KAMLOOPS — The re-invigorated Kamloops City council holds its second meeting Tuesday, giving the two newbie councillors another chance to show that the trust placed in them by voters in the by-election wasn’t misplaced.
At their first meeting last week, the one and only time councillors Kathy Sinclair and Ray Dhaliwal spoke was when they both declared conflicts of interest on a matter involving Canada Day.
Otherwise, not a peep.
It’s daunting for new councillors to sit through their first meeting at the council table and try to follow along, so let’s not judge them too harshly but let’s also hope it doesn’t set a trend.
It concerns me when I hear people say they’re going to have a steep learning curve, and that we shouldn’t expect too much in the coming year.
This isn’t training day. New City councillors aren’t being paid to learn the ropes. They were elected, and are getting paid, to do a job.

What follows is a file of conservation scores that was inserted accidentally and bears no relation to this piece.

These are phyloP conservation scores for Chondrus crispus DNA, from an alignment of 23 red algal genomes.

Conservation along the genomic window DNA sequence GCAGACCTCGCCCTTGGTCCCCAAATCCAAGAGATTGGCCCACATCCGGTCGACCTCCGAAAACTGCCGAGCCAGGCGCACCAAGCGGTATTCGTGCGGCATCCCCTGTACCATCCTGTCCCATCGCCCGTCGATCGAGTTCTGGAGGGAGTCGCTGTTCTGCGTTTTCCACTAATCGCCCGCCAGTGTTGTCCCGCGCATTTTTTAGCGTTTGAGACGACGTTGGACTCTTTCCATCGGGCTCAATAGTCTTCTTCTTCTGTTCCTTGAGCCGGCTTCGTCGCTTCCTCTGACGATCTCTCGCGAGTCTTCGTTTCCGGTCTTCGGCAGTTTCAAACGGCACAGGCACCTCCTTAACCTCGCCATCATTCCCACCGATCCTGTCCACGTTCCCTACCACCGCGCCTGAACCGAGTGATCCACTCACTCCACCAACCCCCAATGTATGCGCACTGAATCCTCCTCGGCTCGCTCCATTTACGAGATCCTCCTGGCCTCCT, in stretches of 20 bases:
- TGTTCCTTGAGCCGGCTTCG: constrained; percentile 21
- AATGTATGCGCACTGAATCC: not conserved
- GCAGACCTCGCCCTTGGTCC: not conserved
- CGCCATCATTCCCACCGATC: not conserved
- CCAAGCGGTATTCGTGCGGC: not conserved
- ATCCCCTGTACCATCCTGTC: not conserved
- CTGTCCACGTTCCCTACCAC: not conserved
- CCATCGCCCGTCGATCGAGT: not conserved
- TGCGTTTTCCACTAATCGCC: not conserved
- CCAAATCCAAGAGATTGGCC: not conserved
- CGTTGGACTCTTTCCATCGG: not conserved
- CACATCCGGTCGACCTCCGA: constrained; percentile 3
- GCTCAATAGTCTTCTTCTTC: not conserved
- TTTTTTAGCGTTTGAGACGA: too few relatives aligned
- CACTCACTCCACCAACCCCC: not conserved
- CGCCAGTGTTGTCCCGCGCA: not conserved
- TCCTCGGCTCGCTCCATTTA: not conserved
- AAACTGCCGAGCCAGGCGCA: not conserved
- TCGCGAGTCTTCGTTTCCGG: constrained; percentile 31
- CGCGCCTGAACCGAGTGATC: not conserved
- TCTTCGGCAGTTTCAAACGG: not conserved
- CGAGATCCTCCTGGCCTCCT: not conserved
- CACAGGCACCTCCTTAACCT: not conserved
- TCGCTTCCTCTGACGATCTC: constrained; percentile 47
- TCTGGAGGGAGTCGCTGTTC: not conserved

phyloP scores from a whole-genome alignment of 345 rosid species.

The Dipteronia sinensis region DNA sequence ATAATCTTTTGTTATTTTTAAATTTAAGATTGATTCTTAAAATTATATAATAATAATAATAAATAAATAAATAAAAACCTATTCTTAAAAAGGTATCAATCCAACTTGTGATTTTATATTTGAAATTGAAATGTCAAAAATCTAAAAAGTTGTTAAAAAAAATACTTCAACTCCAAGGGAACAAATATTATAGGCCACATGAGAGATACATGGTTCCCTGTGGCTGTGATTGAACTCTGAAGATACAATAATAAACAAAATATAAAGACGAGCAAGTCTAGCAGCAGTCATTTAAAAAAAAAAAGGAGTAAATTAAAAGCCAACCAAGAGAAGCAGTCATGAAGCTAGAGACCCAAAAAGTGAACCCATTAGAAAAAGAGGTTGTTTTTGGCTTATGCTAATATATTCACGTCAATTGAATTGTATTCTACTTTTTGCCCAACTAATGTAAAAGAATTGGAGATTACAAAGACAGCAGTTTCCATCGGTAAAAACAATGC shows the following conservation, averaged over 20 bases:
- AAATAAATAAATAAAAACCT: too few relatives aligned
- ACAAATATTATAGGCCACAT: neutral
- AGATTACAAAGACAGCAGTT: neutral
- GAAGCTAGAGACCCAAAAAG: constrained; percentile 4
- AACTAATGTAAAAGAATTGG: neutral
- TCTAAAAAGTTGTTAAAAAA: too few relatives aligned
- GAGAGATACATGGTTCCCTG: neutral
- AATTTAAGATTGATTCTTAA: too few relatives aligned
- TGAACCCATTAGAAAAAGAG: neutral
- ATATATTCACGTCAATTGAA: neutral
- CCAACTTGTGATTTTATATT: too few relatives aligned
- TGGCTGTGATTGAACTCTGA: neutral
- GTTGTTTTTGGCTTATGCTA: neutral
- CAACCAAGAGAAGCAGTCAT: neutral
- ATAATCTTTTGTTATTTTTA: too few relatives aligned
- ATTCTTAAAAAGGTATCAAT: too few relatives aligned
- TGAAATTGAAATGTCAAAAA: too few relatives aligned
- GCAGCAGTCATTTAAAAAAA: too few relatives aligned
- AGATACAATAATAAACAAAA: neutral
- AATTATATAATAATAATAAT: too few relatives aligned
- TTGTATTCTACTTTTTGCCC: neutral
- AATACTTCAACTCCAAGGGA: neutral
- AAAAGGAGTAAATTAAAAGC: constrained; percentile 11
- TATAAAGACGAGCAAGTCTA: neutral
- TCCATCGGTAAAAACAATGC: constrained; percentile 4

Mayor Ken Christian wanted a by-election because he said council has a lot of work to do, a lot of important issues to catch up on — like KamPlan, and the budget.
So Sinclair and Dhaliwal owe it to the mayor, to the rest of council, and to the community, to hit the ground running. They were elected because they have good credentials and strong opinions about what’s best for Kamloops.
There’s no need to hold back on making use of those attributes. Their term may be for only a year but this isn’t a caretaker council. It is duly elected and sworn to serve its citizens.
During the by-election, there was much talk about housing, public safety, the arts, transportation, taxes, attracting new business and so on and so on.
Newbies are allowed to speak. They have equal standing around the council table to the veterans. Mayor Christian’s committee appointments will be ratified tomorrow, giving them solid grist for the political mill.
The two new Kamloops councillors need to find their voices, quickly.
I’m Mel Rothenburger, the Armchair Mayor.
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